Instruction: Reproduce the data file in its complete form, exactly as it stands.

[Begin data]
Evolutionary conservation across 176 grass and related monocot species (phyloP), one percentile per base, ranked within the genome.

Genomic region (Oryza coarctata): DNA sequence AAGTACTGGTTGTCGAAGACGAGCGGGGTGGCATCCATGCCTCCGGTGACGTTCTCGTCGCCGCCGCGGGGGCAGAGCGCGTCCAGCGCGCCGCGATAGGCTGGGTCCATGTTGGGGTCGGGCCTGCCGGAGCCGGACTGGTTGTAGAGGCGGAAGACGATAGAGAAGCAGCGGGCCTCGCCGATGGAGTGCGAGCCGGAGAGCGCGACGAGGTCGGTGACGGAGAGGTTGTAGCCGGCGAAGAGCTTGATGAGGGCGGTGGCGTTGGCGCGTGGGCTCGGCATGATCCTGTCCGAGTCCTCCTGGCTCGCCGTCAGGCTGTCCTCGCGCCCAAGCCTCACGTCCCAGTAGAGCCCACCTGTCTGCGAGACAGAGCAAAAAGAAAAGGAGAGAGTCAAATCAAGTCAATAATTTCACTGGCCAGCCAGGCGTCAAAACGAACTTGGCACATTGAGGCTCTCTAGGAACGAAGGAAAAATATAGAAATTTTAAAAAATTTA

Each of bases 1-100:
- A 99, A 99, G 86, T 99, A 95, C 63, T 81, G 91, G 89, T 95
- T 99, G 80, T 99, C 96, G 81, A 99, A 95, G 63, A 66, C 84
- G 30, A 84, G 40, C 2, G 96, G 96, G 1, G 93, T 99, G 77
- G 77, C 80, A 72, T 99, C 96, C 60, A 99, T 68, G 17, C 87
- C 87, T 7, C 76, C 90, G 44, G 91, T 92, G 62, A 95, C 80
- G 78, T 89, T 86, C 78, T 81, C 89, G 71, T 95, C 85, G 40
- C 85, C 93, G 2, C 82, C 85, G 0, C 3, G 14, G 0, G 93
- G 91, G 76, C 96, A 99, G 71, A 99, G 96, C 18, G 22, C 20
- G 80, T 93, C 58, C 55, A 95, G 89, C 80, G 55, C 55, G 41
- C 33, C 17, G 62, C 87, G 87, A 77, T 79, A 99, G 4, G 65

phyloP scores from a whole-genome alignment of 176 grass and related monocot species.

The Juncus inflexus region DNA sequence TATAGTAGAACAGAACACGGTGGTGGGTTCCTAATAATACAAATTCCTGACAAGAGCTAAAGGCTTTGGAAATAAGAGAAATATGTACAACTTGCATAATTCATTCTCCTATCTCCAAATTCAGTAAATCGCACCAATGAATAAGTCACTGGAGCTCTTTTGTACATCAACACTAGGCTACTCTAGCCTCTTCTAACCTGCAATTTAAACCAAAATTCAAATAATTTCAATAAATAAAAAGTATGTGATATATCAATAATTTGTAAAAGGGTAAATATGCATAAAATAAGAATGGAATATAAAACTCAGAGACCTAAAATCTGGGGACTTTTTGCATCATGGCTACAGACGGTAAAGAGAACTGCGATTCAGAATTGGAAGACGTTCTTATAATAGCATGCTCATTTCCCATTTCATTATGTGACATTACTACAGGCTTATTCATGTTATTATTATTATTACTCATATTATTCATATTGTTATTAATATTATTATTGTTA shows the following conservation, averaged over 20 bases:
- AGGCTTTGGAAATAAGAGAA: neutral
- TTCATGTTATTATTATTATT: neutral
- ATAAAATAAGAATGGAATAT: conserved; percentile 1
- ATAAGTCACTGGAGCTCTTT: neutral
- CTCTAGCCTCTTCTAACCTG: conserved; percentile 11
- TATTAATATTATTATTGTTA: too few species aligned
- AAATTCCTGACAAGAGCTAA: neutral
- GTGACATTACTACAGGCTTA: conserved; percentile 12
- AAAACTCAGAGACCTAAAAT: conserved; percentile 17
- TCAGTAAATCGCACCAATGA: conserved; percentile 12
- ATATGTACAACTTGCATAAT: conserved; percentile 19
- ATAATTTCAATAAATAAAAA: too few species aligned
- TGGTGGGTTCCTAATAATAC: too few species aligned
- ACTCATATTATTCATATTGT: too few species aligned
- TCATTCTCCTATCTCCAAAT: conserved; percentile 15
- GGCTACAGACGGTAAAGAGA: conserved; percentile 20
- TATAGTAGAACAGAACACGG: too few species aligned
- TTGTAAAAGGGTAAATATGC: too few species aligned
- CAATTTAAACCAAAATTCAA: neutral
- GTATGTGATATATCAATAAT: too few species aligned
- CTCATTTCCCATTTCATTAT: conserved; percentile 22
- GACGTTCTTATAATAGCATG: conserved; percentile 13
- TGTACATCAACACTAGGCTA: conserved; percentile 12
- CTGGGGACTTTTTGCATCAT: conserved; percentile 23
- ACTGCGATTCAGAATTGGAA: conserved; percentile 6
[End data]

Evolutionary conservation across 176 grass and related monocot species (phyloP), one percentile per base, ranked within the genome.

Genomic region (Oryza coarctata): DNA sequence AAGTACTGGTTGTCGAAGACGAGCGGGGTGGCATCCATGCCTCCGGTGACGTTCTCGTCGCCGCCGCGGGGGCAGAGCGCGTCCAGCGCGCCGCGATAGGCTGGGTCCATGTTGGGGTCGGGCCTGCCGGAGCCGGACTGGTTGTAGAGGCGGAAGACGATAGAGAAGCAGCGGGCCTCGCCGATGGAGTGCGAGCCGGAGAGCGCGACGAGGTCGGTGACGGAGAGGTTGTAGCCGGCGAAGAGCTTGATGAGGGCGGTGGCGTTGGCGCGTGGGCTCGGCATGATCCTGTCCGAGTCCTCCTGGCTCGCCGTCAGGCTGTCCTCGCGCCCAAGCCTCACGTCCCAGTAGAGCCCACCTGTCTGCGAGACAGAGCAAAAAGAAAAGGAGAGAGTCAAATCAAGTCAATAATTTCACTGGCCAGCCAGGCGTCAAAACGAACTTGGCACATTGAGGCTCTCTAGGAACGAAGGAAAAATATAGAAATTTTAAAAAATTTA

Each of bases 1-100:
- A 99, A 99, G 86, T 99, A 95, C 63, T 81, G 91, G 89, T 95
- T 99, G 80, T 99, C 96, G 81, A 99, A 95, G 63, A 66, C 84
- G 30, A 84, G 40, C 2, G 96, G 96, G 1, G 93, T 99, G 77
- G 77, C 80, A 72, T 99, C 96, C 60, A 99, T 68, G 17, C 87
- C 87, T 7, C 76, C 90, G 44, G 91, T 92, G 62, A 95, C 80
- G 78, T 89, T 86, C 78, T 81, C 89, G 71, T 95, C 85, G 40
- C 85, C 93, G 2, C 82, C 85, G 0, C 3, G 14, G 0, G 93
- G 91, G 76, C 96, A 99, G 71, A 99, G 96, C 18, G 22, C 20
- G 80, T 93, C 58, C 55, A 95, G 89, C 80, G 55, C 55, G 41
- C 33, C 17, G 62, C 87, G 87, A 77, T 79, A 99, G 4, G 65

phyloP scores from a whole-genome alignment of 176 grass and related monocot species.

The Juncus inflexus region DNA sequence TATAGTAGAACAGAACACGGTGGTGGGTTCCTAATAATACAAATTCCTGACAAGAGCTAAAGGCTTTGGAAATAAGAGAAATATGTACAACTTGCATAATTCATTCTCCTATCTCCAAATTCAGTAAATCGCACCAATGAATAAGTCACTGGAGCTCTTTTGTACATCAACACTAGGCTACTCTAGCCTCTTCTAACCTGCAATTTAAACCAAAATTCAAATAATTTCAATAAATAAAAAGTATGTGATATATCAATAATTTGTAAAAGGGTAAATATGCATAAAATAAGAATGGAATATAAAACTCAGAGACCTAAAATCTGGGGACTTTTTGCATCATGGCTACAGACGGTAAAGAGAACTGCGATTCAGAATTGGAAGACGTTCTTATAATAGCATGCTCATTTCCCATTTCATTATGTGACATTACTACAGGCTTATTCATGTTATTATTATTATTACTCATATTATTCATATTGTTATTAATATTATTATTGTTA shows the following conservation, averaged over 20 bases:
- AGGCTTTGGAAATAAGAGAA: neutral
- TTCATGTTATTATTATTATT: neutral
- ATAAAATAAGAATGGAATAT: conserved; percentile 1
- ATAAGTCACTGGAGCTCTTT: neutral
- CTCTAGCCTCTTCTAACCTG: conserved; percentile 11
- TATTAATATTATTATTGTTA: too few species aligned
- AAATTCCTGACAAGAGCTAA: neutral
- GTGACATTACTACAGGCTTA: conserved; percentile 12
- AAAACTCAGAGACCTAAAAT: conserved; percentile 17
- TCAGTAAATCGCACCAATGA: conserved; percentile 12
- ATATGTACAACTTGCATAAT: conserved; percentile 19
- ATAATTTCAATAAATAAAAA: too few species aligned
- TGGTGGGTTCCTAATAATAC: too few species aligned
- ACTCATATTATTCATATTGT: too few species aligned
- TCATTCTCCTATCTCCAAAT: conserved; percentile 15
- GGCTACAGACGGTAAAGAGA: conserved; percentile 20
- TATAGTAGAACAGAACACGG: too few species aligned
- TTGTAAAAGGGTAAATATGC: too few species aligned
- CAATTTAAACCAAAATTCAA: neutral
- GTATGTGATATATCAATAAT: too few species aligned
- CTCATTTCCCATTTCATTAT: conserved; percentile 22
- GACGTTCTTATAATAGCATG: conserved; percentile 13
- TGTACATCAACACTAGGCTA: conserved; percentile 12
- CTGGGGACTTTTTGCATCAT: conserved; percentile 23
- ACTGCGATTCAGAATTGGAA: conserved; percentile 6